Travel expenses are leading category of consumer spending
A recent report by Consumer Signals found travel expenses are the leading category of consumer spending in the first quarter of 2023 with spending amounts increasing by 34.5%. (Unsplash photo / Benjamin Voros)

June 19, 2023

First quarter market data is in — what we can learn from it

By: Andy Craske

All FUMF Funds — the Foundation’s investment funds for churches — outperformed the benchmark in the first quarter of 2023.
All FUMF Funds — the Foundation’s investment funds for churches — outperformed the benchmark in the first quarter of 2023.

Andy Craske, the foundation’s vice president of loans and investments, shares valuable insights into the 2023 market thus far. The information should be useful to FUMF Funds account holders, or anyone looking to know the state of the market right now.

The economy’s forward path has become even more complicated with recent high-profile but isolated bank failures accentuating the impact of rising rates.

While the Federal Reserve remains committed to taming inflation, it must also consider the lagged impact of prior tightening actions.

Stricter regulation and tighter lending conditions could compound the effect of its restrictive monetary policy and further slow the economy.

The wide range of potential outcomes and an uncertain policy environment limit the ability to create a singular forecast with confidence. Investors should remain vigilant, diversified and prepared for ongoing volatility.

Factors helping the market

Consumer Goods Inflation Easing

  • The cost of key consumer goods, like food, gas, and housing, is gradually abating.
  • Reduced logistic pressures and the Chinese economic reopening have improved supply-side capacity.
  • Warmer weather, conservation and the use of energy reserves have benefited oil and gas prices.
  • A wave of new supply has tempered rent growth.

Resilient Labor Market and Consumer Spending

  • While wage pressures have eased, job growth remains robust. A stronger labor market provides greater household confidence, supporting consumer spending across goods and services.

Traditional Diversification Benefits Return

  • 2022’s highly unusual environment made diversification an ineffective tool.
  • Supported by a higher risk-free rate, the new year has shown hints of more normal diversification relationships between asset classes, with stock and bond prices reacting differently to economic data.

Factors hurting the market

The Fed Conflict

  • Although inflation remains elevated, prices have descended. The Fed now faces the task of achieving price stability while avoiding strain on the financial system.

Financial System in Turmoil

  • Regional and community banks risk losing cash deposits to the perceived safety of larger institutions. Such moves may lead to tighter lending conditions across several economic sectors.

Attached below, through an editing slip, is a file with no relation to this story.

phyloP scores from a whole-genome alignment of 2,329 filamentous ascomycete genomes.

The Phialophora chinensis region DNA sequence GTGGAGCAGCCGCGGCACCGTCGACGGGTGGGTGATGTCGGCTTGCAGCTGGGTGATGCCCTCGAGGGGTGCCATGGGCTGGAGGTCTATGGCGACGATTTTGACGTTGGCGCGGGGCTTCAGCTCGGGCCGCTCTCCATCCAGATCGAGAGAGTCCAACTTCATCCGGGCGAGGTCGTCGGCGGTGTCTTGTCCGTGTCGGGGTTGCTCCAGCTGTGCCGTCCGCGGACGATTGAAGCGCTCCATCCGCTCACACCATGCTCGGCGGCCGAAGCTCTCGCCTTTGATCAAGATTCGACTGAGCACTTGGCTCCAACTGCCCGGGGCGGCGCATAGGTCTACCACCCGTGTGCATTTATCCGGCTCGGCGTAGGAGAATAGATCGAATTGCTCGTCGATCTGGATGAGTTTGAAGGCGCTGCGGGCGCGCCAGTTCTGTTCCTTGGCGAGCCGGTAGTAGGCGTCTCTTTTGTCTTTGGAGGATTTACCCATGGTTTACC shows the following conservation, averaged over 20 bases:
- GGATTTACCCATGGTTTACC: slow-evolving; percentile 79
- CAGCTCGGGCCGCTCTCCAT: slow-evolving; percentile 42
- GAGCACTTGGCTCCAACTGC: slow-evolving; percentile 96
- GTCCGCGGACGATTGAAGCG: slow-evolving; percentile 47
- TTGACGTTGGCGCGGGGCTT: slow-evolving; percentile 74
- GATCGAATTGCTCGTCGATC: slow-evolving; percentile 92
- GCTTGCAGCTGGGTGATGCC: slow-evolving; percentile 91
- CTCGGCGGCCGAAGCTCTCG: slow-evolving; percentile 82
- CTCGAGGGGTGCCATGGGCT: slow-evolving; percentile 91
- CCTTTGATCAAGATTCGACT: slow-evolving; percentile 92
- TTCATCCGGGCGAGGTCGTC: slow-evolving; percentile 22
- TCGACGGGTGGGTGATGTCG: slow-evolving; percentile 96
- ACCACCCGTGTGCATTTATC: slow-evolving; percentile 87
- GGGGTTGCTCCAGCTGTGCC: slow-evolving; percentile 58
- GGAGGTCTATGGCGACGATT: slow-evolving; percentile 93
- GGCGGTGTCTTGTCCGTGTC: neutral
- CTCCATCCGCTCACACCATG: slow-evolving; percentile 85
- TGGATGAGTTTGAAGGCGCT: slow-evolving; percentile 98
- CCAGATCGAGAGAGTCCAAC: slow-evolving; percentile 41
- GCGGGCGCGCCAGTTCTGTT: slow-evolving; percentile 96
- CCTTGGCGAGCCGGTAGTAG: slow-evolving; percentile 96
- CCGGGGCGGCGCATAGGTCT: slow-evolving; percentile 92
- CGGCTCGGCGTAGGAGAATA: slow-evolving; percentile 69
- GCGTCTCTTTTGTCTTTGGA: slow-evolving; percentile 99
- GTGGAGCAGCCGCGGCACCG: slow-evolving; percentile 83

Earnings at Risk

  • Despite cost-cutting, certain sectors could see squeezed margins. Financial firms may see tighter regulation and lower net interest margins, while a mild winter and cost inflation could create headwinds for energy companies.

Debt-Ceiling Deadlock

  • To avoid the consequences of a default, Congress needs to raise the debt ceiling by mid-summer.
  • This debt-ceiling compromise must be struck between polarized parties with thin margins, raising the odds of political fireworks

Key observations on recent trends

After a very strong start to 2023, the first quarter ended on a high note despite a rapid-fire array of troubling news. 

In early March, two large banks failed, and policymakers stepped in to keep isolated problems from becoming a systemic crisis. Despite the headlines, the stock and bond markets were surprisingly calm.

  • In the U.S., large-cap stocks outperformed their small-cap counterparts. Growth-oriented stocks outperformed value-oriented.  The top sectors were Technology, Communication Services and Consumer Discretionary.
  • The financial sector faced understandably stiff headwinds, and investors reacted to banking sector news by rotating back to the comfort of mega-cap technology companies with ample cash flows.
  • Skeptical of future Fed actions, bond investors drove prices higher as yields slipped lower.
  • Outside the U.S., international developed and emerging markets saw modest but steady gains. The post-pandemic reopening of China, stabilizing energy prices across Europe, and a weakening U.S. dollar contributed.
  • Real estate posted a modest gain for the quarter, although many of the same challenges of last year remain as headwinds.

The only standout performer of 2022, commodities, was the only major asset class in negative territory for the first quarter of 2023 as oil prices slipped.

Andy Craske is the foundation’s vice president of loans and investments.

FUMF Funds are investments designed to help churches make their resources go further.

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